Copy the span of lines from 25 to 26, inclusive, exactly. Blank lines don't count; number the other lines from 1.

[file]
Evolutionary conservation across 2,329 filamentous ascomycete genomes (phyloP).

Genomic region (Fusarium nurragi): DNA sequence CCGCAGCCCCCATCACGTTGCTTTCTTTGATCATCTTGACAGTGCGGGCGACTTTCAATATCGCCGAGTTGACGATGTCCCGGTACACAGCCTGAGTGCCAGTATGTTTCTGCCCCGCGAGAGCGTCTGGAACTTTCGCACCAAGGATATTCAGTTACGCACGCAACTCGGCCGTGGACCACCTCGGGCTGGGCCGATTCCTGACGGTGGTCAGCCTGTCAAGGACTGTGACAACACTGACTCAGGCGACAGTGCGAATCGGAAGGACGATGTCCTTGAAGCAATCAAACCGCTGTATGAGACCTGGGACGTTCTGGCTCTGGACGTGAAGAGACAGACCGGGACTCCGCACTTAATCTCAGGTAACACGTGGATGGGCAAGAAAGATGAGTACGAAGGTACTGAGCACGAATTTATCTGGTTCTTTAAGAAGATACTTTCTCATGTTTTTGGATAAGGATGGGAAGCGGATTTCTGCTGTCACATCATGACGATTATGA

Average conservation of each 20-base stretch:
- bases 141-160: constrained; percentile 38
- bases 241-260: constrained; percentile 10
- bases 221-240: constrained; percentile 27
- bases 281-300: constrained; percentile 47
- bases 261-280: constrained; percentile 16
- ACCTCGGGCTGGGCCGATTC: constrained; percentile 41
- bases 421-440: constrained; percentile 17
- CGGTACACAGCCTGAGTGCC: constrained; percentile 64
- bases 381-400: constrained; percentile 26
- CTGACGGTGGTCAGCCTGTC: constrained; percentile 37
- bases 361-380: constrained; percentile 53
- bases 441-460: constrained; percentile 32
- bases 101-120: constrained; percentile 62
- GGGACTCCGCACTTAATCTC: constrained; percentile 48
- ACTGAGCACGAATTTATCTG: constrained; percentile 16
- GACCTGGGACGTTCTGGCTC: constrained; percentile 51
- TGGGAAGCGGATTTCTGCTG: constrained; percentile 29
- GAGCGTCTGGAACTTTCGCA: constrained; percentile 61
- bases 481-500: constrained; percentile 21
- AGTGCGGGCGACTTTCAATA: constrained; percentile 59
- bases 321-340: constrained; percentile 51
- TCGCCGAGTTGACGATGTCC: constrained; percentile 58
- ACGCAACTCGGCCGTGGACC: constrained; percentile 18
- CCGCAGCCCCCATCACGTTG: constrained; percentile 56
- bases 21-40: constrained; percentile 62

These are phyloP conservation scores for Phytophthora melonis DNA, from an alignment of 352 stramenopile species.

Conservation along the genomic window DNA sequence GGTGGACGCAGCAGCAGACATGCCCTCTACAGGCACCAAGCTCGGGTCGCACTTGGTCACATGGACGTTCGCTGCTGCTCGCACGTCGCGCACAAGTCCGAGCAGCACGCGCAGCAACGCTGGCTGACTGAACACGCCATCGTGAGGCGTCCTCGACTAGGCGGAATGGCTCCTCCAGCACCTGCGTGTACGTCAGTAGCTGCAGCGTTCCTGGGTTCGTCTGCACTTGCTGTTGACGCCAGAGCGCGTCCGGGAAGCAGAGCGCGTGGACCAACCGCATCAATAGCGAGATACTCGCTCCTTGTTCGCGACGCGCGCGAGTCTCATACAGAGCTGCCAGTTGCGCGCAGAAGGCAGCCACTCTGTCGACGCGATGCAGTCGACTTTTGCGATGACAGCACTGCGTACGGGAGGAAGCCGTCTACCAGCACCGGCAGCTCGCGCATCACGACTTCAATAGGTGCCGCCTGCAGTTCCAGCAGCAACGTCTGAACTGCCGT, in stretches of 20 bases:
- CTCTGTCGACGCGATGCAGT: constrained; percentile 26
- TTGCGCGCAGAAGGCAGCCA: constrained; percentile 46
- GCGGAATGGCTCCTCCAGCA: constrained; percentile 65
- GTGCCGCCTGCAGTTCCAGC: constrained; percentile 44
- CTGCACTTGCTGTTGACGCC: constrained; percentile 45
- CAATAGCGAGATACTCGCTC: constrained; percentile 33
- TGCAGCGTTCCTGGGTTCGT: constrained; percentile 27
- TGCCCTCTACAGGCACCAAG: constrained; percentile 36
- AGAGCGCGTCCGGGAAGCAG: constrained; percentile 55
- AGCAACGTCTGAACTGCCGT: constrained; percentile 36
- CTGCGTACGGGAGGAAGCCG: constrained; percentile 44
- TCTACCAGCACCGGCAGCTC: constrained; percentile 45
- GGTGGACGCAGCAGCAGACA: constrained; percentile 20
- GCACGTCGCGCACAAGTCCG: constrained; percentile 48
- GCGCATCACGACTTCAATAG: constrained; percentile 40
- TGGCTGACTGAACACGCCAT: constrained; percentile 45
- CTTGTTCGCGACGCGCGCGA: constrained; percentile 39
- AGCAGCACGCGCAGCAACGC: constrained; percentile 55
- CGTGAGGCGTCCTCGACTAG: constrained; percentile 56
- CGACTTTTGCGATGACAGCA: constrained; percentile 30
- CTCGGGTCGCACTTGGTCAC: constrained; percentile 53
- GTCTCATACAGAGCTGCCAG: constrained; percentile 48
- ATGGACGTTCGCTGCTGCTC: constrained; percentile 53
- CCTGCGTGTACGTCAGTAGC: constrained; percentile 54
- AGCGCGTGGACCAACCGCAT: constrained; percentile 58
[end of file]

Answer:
- TCGCCGAGTTGACGATGTCC: constrained; percentile 58
- ACGCAACTCGGCCGTGGACC: constrained; percentile 18